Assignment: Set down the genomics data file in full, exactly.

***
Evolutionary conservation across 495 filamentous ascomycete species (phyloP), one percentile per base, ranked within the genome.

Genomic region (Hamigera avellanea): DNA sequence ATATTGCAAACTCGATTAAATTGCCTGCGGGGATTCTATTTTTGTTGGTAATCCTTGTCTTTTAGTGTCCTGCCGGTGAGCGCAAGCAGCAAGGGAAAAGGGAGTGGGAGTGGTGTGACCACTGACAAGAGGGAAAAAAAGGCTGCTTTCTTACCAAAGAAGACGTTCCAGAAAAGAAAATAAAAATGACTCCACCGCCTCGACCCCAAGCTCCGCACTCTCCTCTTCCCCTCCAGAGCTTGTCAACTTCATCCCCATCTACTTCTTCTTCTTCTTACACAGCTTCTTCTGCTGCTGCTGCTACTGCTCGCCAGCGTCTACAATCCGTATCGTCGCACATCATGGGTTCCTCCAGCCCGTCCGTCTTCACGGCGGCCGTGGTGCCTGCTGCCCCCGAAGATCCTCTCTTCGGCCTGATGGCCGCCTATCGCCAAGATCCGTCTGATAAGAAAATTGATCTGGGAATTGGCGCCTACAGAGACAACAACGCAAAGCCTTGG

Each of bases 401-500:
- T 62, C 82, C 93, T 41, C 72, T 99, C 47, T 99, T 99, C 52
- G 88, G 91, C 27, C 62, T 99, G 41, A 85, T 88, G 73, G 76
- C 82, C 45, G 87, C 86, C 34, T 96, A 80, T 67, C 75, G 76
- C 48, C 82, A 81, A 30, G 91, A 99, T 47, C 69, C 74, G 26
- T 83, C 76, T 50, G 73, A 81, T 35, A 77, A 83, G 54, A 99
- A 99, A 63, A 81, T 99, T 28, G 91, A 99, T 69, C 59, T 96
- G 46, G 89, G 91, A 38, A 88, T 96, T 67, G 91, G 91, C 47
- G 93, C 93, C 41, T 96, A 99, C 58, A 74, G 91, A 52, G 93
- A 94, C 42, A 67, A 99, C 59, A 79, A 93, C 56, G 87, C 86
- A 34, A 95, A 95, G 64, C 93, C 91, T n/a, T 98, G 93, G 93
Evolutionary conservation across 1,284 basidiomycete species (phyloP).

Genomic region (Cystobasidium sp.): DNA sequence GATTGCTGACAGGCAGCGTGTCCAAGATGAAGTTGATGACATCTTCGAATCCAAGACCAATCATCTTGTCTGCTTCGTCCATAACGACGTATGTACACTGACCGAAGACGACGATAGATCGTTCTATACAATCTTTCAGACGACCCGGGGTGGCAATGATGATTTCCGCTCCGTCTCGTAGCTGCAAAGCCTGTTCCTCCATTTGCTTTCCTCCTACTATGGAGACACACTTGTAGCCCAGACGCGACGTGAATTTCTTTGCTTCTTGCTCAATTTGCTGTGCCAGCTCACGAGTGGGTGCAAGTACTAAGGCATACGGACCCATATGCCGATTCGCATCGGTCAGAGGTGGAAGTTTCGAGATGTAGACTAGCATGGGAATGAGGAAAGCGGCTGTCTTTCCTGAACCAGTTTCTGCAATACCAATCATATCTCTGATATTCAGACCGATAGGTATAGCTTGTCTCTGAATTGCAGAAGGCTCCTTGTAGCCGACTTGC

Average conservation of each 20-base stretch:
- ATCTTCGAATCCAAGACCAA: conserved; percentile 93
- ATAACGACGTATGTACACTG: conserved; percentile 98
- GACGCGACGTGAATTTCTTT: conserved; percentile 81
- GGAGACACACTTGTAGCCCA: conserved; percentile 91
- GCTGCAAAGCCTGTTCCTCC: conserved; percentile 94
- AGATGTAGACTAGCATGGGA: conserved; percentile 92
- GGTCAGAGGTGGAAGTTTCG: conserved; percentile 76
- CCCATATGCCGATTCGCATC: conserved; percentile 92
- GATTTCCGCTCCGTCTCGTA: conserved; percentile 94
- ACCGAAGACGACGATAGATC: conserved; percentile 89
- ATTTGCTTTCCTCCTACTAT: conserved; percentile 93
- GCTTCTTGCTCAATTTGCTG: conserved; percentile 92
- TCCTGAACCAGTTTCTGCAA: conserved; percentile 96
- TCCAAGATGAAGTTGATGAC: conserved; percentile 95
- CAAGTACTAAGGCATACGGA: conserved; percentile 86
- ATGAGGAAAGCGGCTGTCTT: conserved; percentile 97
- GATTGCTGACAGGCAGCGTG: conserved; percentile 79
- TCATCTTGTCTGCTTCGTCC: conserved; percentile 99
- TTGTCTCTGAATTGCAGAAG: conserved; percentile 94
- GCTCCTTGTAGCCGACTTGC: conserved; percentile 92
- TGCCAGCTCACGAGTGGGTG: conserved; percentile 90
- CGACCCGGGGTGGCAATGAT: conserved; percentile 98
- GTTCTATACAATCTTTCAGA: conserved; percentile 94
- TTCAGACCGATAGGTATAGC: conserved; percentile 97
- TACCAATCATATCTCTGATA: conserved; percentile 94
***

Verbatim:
Evolutionary conservation across 495 filamentous ascomycete species (phyloP), one percentile per base, ranked within the genome.

Genomic region (Hamigera avellanea): DNA sequence ATATTGCAAACTCGATTAAATTGCCTGCGGGGATTCTATTTTTGTTGGTAATCCTTGTCTTTTAGTGTCCTGCCGGTGAGCGCAAGCAGCAAGGGAAAAGGGAGTGGGAGTGGTGTGACCACTGACAAGAGGGAAAAAAAGGCTGCTTTCTTACCAAAGAAGACGTTCCAGAAAAGAAAATAAAAATGACTCCACCGCCTCGACCCCAAGCTCCGCACTCTCCTCTTCCCCTCCAGAGCTTGTCAACTTCATCCCCATCTACTTCTTCTTCTTCTTACACAGCTTCTTCTGCTGCTGCTGCTACTGCTCGCCAGCGTCTACAATCCGTATCGTCGCACATCATGGGTTCCTCCAGCCCGTCCGTCTTCACGGCGGCCGTGGTGCCTGCTGCCCCCGAAGATCCTCTCTTCGGCCTGATGGCCGCCTATCGCCAAGATCCGTCTGATAAGAAAATTGATCTGGGAATTGGCGCCTACAGAGACAACAACGCAAAGCCTTGG

Each of bases 401-500:
- T 62, C 82, C 93, T 41, C 72, T 99, C 47, T 99, T 99, C 52
- G 88, G 91, C 27, C 62, T 99, G 41, A 85, T 88, G 73, G 76
- C 82, C 45, G 87, C 86, C 34, T 96, A 80, T 67, C 75, G 76
- C 48, C 82, A 81, A 30, G 91, A 99, T 47, C 69, C 74, G 26
- T 83, C 76, T 50, G 73, A 81, T 35, A 77, A 83, G 54, A 99
- A 99, A 63, A 81, T 99, T 28, G 91, A 99, T 69, C 59, T 96
- G 46, G 89, G 91, A 38, A 88, T 96, T 67, G 91, G 91, C 47
- G 93, C 93, C 41, T 96, A 99, C 58, A 74, G 91, A 52, G 93
- A 94, C 42, A 67, A 99, C 59, A 79, A 93, C 56, G 87, C 86
- A 34, A 95, A 95, G 64, C 93, C 91, T n/a, T 98, G 93, G 93
Evolutionary conservation across 1,284 basidiomycete species (phyloP).

Genomic region (Cystobasidium sp.): DNA sequence GATTGCTGACAGGCAGCGTGTCCAAGATGAAGTTGATGACATCTTCGAATCCAAGACCAATCATCTTGTCTGCTTCGTCCATAACGACGTATGTACACTGACCGAAGACGACGATAGATCGTTCTATACAATCTTTCAGACGACCCGGGGTGGCAATGATGATTTCCGCTCCGTCTCGTAGCTGCAAAGCCTGTTCCTCCATTTGCTTTCCTCCTACTATGGAGACACACTTGTAGCCCAGACGCGACGTGAATTTCTTTGCTTCTTGCTCAATTTGCTGTGCCAGCTCACGAGTGGGTGCAAGTACTAAGGCATACGGACCCATATGCCGATTCGCATCGGTCAGAGGTGGAAGTTTCGAGATGTAGACTAGCATGGGAATGAGGAAAGCGGCTGTCTTTCCTGAACCAGTTTCTGCAATACCAATCATATCTCTGATATTCAGACCGATAGGTATAGCTTGTCTCTGAATTGCAGAAGGCTCCTTGTAGCCGACTTGC

Average conservation of each 20-base stretch:
- ATCTTCGAATCCAAGACCAA: conserved; percentile 93
- ATAACGACGTATGTACACTG: conserved; percentile 98
- GACGCGACGTGAATTTCTTT: conserved; percentile 81
- GGAGACACACTTGTAGCCCA: conserved; percentile 91
- GCTGCAAAGCCTGTTCCTCC: conserved; percentile 94
- AGATGTAGACTAGCATGGGA: conserved; percentile 92
- GGTCAGAGGTGGAAGTTTCG: conserved; percentile 76
- CCCATATGCCGATTCGCATC: conserved; percentile 92
- GATTTCCGCTCCGTCTCGTA: conserved; percentile 94
- ACCGAAGACGACGATAGATC: conserved; percentile 89
- ATTTGCTTTCCTCCTACTAT: conserved; percentile 93
- GCTTCTTGCTCAATTTGCTG: conserved; percentile 92
- TCCTGAACCAGTTTCTGCAA: conserved; percentile 96
- TCCAAGATGAAGTTGATGAC: conserved; percentile 95
- CAAGTACTAAGGCATACGGA: conserved; percentile 86
- ATGAGGAAAGCGGCTGTCTT: conserved; percentile 97
- GATTGCTGACAGGCAGCGTG: conserved; percentile 79
- TCATCTTGTCTGCTTCGTCC: conserved; percentile 99
- TTGTCTCTGAATTGCAGAAG: conserved; percentile 94
- GCTCCTTGTAGCCGACTTGC: conserved; percentile 92
- TGCCAGCTCACGAGTGGGTG: conserved; percentile 90
- CGACCCGGGGTGGCAATGAT: conserved; percentile 98
- GTTCTATACAATCTTTCAGA: conserved; percentile 94
- TTCAGACCGATAGGTATAGC: conserved; percentile 97
- TACCAATCATATCTCTGATA: conserved; percentile 94